With the advent of the Global Positioning System (GPS ), people of all ages are forgetting how to use or create maps. This is an issue because maps aren't just for finding our way to Grandma's house. Not only are they useful for organizing information visually, but they are also a relevant way to develop the spatial relations skills that are so useful in many careers.
We often underestimate the ability of young children to learn how to read and understand maps. That's why a resource like the new nonfiction picture book Mapping My Day by Julie Dillemuth and illustrated by Laura Wood is such an asset for educators.
Mapping My Day introduces basic map concepts and vocabulary through a day in the life of a young girl named Flora. She wakes up to a lesson about cardinal directions, races to the bathroom while learning about map scale, and goes outside to use a treasure map full of landmarks. And that's all before breakfast.
The back matter includes a "Note to Parents, Caregivers, and Professionals" with explanations of why mapping skills are so important and an extensive section explaining map concepts with suggestions for numerous activities. Activity pages to encourage children to try out their mapping skills are included.
Mapping My Day explores an important topic that is often ignored. Educators will find it to be a valuable resource.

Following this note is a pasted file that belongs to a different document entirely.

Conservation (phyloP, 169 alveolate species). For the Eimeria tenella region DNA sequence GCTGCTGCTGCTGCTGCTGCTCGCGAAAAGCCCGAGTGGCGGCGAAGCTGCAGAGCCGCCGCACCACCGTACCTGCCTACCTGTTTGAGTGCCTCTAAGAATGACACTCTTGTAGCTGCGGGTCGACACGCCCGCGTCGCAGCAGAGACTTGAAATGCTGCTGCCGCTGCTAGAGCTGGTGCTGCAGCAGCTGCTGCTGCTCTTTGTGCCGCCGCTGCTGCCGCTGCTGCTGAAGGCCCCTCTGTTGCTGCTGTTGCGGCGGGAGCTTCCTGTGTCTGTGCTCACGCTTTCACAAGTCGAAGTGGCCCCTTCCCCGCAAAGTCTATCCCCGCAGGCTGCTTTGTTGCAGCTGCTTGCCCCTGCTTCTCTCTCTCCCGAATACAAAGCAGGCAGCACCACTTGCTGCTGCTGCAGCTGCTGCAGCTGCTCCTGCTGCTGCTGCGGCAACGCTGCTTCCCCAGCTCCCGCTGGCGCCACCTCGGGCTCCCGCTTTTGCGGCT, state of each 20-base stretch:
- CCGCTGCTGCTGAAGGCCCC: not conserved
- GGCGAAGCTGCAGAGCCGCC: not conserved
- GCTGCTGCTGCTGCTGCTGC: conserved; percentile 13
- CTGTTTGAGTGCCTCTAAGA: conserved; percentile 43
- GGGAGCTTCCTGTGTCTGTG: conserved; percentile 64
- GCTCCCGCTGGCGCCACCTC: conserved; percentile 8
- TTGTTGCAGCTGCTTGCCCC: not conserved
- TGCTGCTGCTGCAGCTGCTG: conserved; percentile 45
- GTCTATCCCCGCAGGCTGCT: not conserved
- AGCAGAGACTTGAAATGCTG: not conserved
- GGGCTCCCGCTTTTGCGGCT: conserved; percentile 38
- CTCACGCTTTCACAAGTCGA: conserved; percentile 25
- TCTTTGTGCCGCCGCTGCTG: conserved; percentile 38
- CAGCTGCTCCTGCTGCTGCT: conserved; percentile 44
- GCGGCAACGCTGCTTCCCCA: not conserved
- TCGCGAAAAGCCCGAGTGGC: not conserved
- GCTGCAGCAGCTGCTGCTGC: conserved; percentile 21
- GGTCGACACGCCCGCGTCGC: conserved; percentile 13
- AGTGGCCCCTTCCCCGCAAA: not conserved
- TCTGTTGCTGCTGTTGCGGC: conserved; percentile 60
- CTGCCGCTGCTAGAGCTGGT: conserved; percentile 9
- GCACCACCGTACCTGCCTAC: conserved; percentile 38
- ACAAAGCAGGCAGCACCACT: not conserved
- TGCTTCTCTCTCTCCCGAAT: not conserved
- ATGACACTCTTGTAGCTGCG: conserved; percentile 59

- Download the activity pages from the back matter for free at the Magination Press website (publishing arm of the American Psychological Association)
- Learn NC has an extensive discussion about Map skills and higher-order thinking for educators
- Read a book and do an activity for Pi Day from a previous post at Growing with Science
Pi Day is coming up on Tuesday March 14 (3/14). It's a fun way to celebrate the mathematical constant π and all things math.
What does mapping have to do with math and Pi Day? Although often associated with geography, mapping is a way to present visual information that is useful in many STEM fields. Think of genome maps for genetics. Or, how about all the coordinates you learn about in geometry? Mapping is everywhere.
Explore more children's math books for Pi Day and every day at Science Books for Kids.
Age Range: 4 - 8 years
Publisher: Magination Press; 1 edition (March 13, 2017)
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